1. ??? Create a config.yml file to specify a “single-source of truth” for all data sources that your workflow requires:

    output_dir: ~/code
    project_name: Getting Started
    repo_name: getting-started
    python_package: getting_started
    include_example: true
  2. Put conda’s base (root) environment on PATH:*

    conda activate $KEDRO_ENV
  3. Create a new Kedro project:

    PROTIP: I’ve added variables to make it reusable:

    Kedro starts with a project template, which has built-in conventions and best practices from 50+ analytics engagements.

    kedro new --config config.yml
  4. Create a src folder.

  5. Follow Getting started with Kedro (dated August 19, 2019) which author Jo Stichbury previously published in Towards Data Science.

after init, kedro install

  1. If there isn’t a src/requirements.txt file to define pinned project dependencies (a standard Python construct), create one.

    If <pre>kedro build-reqs</pre> was already run (below), update requirements.in to update project requirements.

  2. Install dependencies:

    kedro install
  3. View contents of folder kedro-tutorial after install:


    Notice added file kedro_cli.cpython-37.pyc within folder pycache

    24 directories, 26 files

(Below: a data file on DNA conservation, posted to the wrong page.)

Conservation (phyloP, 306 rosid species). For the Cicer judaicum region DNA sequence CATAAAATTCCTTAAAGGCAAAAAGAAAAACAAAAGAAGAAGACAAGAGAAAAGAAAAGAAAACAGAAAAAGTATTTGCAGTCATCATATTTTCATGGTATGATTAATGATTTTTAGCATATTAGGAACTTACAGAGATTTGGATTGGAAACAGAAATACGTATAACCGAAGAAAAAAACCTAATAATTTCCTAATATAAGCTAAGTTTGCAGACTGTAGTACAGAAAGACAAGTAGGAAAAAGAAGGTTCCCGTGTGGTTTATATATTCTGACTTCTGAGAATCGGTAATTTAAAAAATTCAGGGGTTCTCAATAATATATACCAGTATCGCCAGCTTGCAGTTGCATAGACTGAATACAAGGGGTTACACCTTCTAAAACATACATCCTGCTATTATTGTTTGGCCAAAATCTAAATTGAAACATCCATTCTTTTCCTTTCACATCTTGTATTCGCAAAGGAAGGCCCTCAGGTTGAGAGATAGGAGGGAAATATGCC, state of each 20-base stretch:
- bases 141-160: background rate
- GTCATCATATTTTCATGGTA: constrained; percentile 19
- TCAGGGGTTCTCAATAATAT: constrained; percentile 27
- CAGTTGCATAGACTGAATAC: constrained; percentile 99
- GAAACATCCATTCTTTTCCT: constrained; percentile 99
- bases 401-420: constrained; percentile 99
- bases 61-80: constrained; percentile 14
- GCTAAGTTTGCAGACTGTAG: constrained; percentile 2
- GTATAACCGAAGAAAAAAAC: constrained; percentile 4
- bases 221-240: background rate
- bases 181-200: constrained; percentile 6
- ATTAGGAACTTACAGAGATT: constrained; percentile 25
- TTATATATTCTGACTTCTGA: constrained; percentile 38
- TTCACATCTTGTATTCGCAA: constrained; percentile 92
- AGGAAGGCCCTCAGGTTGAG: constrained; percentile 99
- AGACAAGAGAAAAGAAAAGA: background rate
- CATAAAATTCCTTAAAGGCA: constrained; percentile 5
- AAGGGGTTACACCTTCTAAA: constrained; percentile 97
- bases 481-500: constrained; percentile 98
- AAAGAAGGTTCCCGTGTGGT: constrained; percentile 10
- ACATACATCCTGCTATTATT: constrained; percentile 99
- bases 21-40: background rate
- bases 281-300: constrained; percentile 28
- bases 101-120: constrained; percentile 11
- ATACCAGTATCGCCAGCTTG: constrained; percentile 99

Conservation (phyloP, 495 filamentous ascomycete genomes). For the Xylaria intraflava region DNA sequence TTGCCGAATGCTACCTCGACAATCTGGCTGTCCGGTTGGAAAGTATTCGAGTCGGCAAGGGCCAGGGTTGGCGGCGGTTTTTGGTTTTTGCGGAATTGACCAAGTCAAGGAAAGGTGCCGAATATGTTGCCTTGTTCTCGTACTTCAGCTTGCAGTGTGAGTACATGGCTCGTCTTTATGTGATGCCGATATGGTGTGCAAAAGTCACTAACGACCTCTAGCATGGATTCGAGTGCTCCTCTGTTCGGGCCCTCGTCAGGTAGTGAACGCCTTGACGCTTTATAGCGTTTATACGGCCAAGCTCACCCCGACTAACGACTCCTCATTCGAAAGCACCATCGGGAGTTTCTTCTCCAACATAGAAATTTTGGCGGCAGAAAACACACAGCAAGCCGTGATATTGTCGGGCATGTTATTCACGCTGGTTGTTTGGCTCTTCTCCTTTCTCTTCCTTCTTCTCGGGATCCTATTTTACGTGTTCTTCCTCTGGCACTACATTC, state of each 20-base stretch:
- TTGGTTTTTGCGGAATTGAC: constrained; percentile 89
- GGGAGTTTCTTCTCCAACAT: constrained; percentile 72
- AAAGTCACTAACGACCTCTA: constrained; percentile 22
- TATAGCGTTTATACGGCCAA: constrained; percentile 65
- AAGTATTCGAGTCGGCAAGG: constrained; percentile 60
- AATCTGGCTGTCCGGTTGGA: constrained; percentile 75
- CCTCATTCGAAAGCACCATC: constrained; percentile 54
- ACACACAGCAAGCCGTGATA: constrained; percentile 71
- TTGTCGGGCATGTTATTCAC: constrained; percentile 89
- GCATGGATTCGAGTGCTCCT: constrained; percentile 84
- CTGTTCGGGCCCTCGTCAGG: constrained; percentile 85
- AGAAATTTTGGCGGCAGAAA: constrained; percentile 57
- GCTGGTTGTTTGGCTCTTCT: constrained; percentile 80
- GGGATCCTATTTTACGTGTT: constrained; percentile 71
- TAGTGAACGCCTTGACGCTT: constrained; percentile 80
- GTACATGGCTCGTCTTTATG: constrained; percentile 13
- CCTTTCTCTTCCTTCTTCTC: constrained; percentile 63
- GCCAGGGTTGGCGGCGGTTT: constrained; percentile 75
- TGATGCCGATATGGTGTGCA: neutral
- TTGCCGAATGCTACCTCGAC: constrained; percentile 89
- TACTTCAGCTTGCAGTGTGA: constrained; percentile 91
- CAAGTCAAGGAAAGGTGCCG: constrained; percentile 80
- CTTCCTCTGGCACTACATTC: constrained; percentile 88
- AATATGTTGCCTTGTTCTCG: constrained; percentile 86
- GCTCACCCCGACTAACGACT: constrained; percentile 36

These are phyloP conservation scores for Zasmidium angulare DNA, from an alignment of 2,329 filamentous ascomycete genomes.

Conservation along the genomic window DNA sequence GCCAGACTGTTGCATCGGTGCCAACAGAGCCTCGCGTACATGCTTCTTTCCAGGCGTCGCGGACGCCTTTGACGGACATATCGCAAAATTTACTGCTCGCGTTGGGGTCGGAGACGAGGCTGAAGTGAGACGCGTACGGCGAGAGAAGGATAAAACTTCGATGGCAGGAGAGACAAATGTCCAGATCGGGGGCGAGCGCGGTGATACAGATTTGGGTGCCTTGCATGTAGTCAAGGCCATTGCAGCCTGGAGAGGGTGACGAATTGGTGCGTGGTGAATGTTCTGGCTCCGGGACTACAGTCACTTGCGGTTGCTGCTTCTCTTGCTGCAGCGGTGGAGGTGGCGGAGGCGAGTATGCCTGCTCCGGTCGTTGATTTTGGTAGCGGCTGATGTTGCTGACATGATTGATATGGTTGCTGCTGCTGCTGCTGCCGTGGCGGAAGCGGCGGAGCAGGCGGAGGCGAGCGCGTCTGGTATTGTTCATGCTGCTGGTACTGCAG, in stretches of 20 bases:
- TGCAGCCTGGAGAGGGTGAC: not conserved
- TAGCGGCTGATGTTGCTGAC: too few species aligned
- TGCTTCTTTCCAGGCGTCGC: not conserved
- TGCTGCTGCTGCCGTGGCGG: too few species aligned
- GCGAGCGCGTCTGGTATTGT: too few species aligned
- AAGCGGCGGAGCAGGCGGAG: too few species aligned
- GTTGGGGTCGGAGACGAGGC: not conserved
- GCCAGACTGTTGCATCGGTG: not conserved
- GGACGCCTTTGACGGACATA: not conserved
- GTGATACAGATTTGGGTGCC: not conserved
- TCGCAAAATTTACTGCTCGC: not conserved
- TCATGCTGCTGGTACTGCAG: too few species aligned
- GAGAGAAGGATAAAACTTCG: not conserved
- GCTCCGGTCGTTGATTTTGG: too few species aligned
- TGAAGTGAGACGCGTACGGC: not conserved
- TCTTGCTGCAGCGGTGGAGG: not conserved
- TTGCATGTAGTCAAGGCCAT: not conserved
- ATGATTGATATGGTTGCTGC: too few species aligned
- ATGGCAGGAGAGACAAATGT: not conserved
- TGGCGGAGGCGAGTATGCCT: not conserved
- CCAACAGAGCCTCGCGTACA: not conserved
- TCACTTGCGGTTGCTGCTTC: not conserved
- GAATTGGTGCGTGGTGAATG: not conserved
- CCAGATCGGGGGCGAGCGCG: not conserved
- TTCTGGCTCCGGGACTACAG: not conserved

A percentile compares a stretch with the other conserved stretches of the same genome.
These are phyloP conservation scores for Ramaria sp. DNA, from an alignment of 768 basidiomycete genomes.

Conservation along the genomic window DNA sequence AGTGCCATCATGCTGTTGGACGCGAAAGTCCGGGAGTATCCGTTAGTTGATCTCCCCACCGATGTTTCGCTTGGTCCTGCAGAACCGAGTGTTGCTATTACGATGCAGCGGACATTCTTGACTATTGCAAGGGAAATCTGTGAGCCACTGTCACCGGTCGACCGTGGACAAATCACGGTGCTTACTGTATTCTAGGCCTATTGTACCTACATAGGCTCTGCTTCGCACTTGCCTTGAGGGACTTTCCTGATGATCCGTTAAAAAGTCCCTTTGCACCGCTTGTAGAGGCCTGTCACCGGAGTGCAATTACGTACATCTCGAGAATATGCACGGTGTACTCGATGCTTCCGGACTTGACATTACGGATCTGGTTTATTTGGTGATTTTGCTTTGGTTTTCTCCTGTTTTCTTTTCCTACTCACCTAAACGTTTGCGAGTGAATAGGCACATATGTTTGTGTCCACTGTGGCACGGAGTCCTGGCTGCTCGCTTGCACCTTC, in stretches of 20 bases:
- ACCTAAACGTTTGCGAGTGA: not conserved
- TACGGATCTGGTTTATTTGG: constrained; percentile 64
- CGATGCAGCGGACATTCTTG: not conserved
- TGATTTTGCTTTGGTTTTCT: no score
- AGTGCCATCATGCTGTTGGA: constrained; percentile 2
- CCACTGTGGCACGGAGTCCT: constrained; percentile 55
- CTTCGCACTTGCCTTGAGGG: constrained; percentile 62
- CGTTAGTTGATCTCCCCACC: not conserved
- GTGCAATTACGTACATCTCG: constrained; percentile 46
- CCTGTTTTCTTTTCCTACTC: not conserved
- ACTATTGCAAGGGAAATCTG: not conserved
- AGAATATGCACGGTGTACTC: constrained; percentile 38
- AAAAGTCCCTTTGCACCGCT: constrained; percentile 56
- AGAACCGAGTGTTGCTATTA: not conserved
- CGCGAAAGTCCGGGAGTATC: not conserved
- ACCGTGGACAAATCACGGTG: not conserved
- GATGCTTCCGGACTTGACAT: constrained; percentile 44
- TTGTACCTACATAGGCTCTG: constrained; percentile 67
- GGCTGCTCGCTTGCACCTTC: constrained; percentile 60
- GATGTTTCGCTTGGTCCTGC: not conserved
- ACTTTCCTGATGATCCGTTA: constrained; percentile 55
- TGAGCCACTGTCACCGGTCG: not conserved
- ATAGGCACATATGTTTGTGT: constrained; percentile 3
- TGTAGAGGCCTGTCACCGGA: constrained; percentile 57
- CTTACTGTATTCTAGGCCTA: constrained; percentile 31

See https://github.com/quantumblacklabs/kedro-examples/blob/master/kedro-tutorial/src/requirements.txt


  4. Use an editor to look at the .gitignore file in the project’s root:

    # ignore all local configuration
    # ignore potentially sensitive credentials files
    # ignore everything in the following folders

    Reading the file above from the bottom up:

    PROTIP: Files in temporary folders data, logs, references, and results are not preserved in GitHub. So if you want to persist those files, you would need to copy them somewhere else.

    PROTIP: Credentials in any folder should not be checked into GitHub. Thus, the shell script adds them to avoid manual actions (which are error-prone).

    The same goes for configuration specifications, which are made in the conf/local folder.

    BTW, “.gitkeep” files are empty (dummy) files created (by a touch command) in an otherwise empty directory. It’s name is an unofficial convention. This is done because Git does not naturally track empty directories. The exclaimation character in this line ignores the .gitkeep file itself:


    Configure Logging

  5. In the conf folder:

    See https://kedro.readthedocs.io/en/latest/04_user_guide/06_logging.html

    mkdir Logging

    Setup credentials

  6. Also in the conf folder, configure folder “Credentials”.


Setup data

  1. Datasets are defined in file conf/base/catalog.yml

    PROTIP: Kedro’s data interface borrows arguments from Pandas and Spark APIs, for consistency and less mistakes.


  2. Build project dependency requirements:

    kedro build-reqs


kedro run — parallel


https://thuijskens.github.io/2018/11/13/useful-code-is-production-code/ by Thomas Huijskens

Deepyaman Datta

A June 2019 article quotes Yetunde Dada, product manager and Michele Battelli, head of engineering and product

ML Engineering job at McKinsey

More on macOS

This is one of a series on macOS (Mac OSX):